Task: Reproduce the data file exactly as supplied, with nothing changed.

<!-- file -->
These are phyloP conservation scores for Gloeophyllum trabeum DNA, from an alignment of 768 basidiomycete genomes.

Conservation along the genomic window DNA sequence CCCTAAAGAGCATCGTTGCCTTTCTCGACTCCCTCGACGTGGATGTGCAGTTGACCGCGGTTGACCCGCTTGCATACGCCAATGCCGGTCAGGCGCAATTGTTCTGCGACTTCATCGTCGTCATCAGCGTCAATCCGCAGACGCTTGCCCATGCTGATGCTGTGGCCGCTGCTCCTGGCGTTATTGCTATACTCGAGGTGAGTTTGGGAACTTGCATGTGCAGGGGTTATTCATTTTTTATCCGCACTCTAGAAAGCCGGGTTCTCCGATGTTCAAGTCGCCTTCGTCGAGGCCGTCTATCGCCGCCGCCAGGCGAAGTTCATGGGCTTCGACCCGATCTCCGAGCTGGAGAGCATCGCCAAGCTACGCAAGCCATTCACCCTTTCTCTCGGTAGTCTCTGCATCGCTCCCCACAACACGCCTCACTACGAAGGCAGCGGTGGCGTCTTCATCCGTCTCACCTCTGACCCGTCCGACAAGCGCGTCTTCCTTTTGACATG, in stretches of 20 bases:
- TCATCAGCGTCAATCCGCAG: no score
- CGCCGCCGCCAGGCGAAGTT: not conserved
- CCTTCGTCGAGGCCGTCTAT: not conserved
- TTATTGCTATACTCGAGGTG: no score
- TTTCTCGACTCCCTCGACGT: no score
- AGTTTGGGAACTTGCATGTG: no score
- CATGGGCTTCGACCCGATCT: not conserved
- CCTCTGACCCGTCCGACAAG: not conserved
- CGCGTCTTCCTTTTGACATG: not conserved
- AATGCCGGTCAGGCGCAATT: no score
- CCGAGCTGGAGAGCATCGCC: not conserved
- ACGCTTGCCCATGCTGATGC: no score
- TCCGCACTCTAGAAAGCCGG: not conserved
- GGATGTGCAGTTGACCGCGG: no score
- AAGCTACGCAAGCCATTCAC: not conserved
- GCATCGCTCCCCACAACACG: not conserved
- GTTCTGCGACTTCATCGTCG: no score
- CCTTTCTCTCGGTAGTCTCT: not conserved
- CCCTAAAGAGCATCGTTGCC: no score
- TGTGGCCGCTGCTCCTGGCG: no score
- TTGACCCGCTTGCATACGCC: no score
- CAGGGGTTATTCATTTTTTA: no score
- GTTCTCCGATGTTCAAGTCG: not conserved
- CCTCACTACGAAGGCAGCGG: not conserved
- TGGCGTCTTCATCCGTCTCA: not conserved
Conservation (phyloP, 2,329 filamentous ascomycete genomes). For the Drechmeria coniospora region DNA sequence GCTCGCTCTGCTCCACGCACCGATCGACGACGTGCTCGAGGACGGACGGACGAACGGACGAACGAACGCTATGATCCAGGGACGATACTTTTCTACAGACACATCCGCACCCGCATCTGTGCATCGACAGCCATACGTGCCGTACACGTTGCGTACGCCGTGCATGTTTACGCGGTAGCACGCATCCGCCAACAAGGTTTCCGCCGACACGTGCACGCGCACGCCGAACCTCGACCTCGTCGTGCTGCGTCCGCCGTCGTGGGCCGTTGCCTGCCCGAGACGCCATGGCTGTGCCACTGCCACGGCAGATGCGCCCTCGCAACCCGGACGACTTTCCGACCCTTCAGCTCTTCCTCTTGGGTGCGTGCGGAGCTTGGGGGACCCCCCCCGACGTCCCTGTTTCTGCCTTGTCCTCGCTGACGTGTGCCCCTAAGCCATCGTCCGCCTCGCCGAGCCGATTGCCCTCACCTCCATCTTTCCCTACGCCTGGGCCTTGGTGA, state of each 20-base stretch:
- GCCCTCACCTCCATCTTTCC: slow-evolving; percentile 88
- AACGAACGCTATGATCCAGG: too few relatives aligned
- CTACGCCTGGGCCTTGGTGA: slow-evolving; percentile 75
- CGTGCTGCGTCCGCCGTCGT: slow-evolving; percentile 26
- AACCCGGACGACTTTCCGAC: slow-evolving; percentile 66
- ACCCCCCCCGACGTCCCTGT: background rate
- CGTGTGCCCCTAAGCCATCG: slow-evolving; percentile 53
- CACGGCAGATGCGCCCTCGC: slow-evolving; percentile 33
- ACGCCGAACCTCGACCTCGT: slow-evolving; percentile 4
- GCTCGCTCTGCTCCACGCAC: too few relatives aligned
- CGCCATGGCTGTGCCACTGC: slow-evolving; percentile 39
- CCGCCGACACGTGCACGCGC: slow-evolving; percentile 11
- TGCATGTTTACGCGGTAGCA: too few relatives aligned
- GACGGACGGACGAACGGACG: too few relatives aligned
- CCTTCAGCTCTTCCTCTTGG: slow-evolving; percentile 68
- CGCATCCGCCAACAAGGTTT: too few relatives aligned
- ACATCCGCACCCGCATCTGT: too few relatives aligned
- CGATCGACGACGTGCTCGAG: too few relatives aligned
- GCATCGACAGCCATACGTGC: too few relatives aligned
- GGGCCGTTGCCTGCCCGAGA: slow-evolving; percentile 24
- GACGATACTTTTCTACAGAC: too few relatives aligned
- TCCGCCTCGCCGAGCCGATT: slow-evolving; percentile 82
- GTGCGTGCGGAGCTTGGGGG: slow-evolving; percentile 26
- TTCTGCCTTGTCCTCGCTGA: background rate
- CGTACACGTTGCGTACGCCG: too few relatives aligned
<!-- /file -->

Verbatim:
These are phyloP conservation scores for Gloeophyllum trabeum DNA, from an alignment of 768 basidiomycete genomes.

Conservation along the genomic window DNA sequence CCCTAAAGAGCATCGTTGCCTTTCTCGACTCCCTCGACGTGGATGTGCAGTTGACCGCGGTTGACCCGCTTGCATACGCCAATGCCGGTCAGGCGCAATTGTTCTGCGACTTCATCGTCGTCATCAGCGTCAATCCGCAGACGCTTGCCCATGCTGATGCTGTGGCCGCTGCTCCTGGCGTTATTGCTATACTCGAGGTGAGTTTGGGAACTTGCATGTGCAGGGGTTATTCATTTTTTATCCGCACTCTAGAAAGCCGGGTTCTCCGATGTTCAAGTCGCCTTCGTCGAGGCCGTCTATCGCCGCCGCCAGGCGAAGTTCATGGGCTTCGACCCGATCTCCGAGCTGGAGAGCATCGCCAAGCTACGCAAGCCATTCACCCTTTCTCTCGGTAGTCTCTGCATCGCTCCCCACAACACGCCTCACTACGAAGGCAGCGGTGGCGTCTTCATCCGTCTCACCTCTGACCCGTCCGACAAGCGCGTCTTCCTTTTGACATG, in stretches of 20 bases:
- TCATCAGCGTCAATCCGCAG: no score
- CGCCGCCGCCAGGCGAAGTT: not conserved
- CCTTCGTCGAGGCCGTCTAT: not conserved
- TTATTGCTATACTCGAGGTG: no score
- TTTCTCGACTCCCTCGACGT: no score
- AGTTTGGGAACTTGCATGTG: no score
- CATGGGCTTCGACCCGATCT: not conserved
- CCTCTGACCCGTCCGACAAG: not conserved
- CGCGTCTTCCTTTTGACATG: not conserved
- AATGCCGGTCAGGCGCAATT: no score
- CCGAGCTGGAGAGCATCGCC: not conserved
- ACGCTTGCCCATGCTGATGC: no score
- TCCGCACTCTAGAAAGCCGG: not conserved
- GGATGTGCAGTTGACCGCGG: no score
- AAGCTACGCAAGCCATTCAC: not conserved
- GCATCGCTCCCCACAACACG: not conserved
- GTTCTGCGACTTCATCGTCG: no score
- CCTTTCTCTCGGTAGTCTCT: not conserved
- CCCTAAAGAGCATCGTTGCC: no score
- TGTGGCCGCTGCTCCTGGCG: no score
- TTGACCCGCTTGCATACGCC: no score
- CAGGGGTTATTCATTTTTTA: no score
- GTTCTCCGATGTTCAAGTCG: not conserved
- CCTCACTACGAAGGCAGCGG: not conserved
- TGGCGTCTTCATCCGTCTCA: not conserved
Conservation (phyloP, 2,329 filamentous ascomycete genomes). For the Drechmeria coniospora region DNA sequence GCTCGCTCTGCTCCACGCACCGATCGACGACGTGCTCGAGGACGGACGGACGAACGGACGAACGAACGCTATGATCCAGGGACGATACTTTTCTACAGACACATCCGCACCCGCATCTGTGCATCGACAGCCATACGTGCCGTACACGTTGCGTACGCCGTGCATGTTTACGCGGTAGCACGCATCCGCCAACAAGGTTTCCGCCGACACGTGCACGCGCACGCCGAACCTCGACCTCGTCGTGCTGCGTCCGCCGTCGTGGGCCGTTGCCTGCCCGAGACGCCATGGCTGTGCCACTGCCACGGCAGATGCGCCCTCGCAACCCGGACGACTTTCCGACCCTTCAGCTCTTCCTCTTGGGTGCGTGCGGAGCTTGGGGGACCCCCCCCGACGTCCCTGTTTCTGCCTTGTCCTCGCTGACGTGTGCCCCTAAGCCATCGTCCGCCTCGCCGAGCCGATTGCCCTCACCTCCATCTTTCCCTACGCCTGGGCCTTGGTGA, state of each 20-base stretch:
- GCCCTCACCTCCATCTTTCC: slow-evolving; percentile 88
- AACGAACGCTATGATCCAGG: too few relatives aligned
- CTACGCCTGGGCCTTGGTGA: slow-evolving; percentile 75
- CGTGCTGCGTCCGCCGTCGT: slow-evolving; percentile 26
- AACCCGGACGACTTTCCGAC: slow-evolving; percentile 66
- ACCCCCCCCGACGTCCCTGT: background rate
- CGTGTGCCCCTAAGCCATCG: slow-evolving; percentile 53
- CACGGCAGATGCGCCCTCGC: slow-evolving; percentile 33
- ACGCCGAACCTCGACCTCGT: slow-evolving; percentile 4
- GCTCGCTCTGCTCCACGCAC: too few relatives aligned
- CGCCATGGCTGTGCCACTGC: slow-evolving; percentile 39
- CCGCCGACACGTGCACGCGC: slow-evolving; percentile 11
- TGCATGTTTACGCGGTAGCA: too few relatives aligned
- GACGGACGGACGAACGGACG: too few relatives aligned
- CCTTCAGCTCTTCCTCTTGG: slow-evolving; percentile 68
- CGCATCCGCCAACAAGGTTT: too few relatives aligned
- ACATCCGCACCCGCATCTGT: too few relatives aligned
- CGATCGACGACGTGCTCGAG: too few relatives aligned
- GCATCGACAGCCATACGTGC: too few relatives aligned
- GGGCCGTTGCCTGCCCGAGA: slow-evolving; percentile 24
- GACGATACTTTTCTACAGAC: too few relatives aligned
- TCCGCCTCGCCGAGCCGATT: slow-evolving; percentile 82
- GTGCGTGCGGAGCTTGGGGG: slow-evolving; percentile 26
- TTCTGCCTTGTCCTCGCTGA: background rate
- CGTACACGTTGCGTACGCCG: too few relatives aligned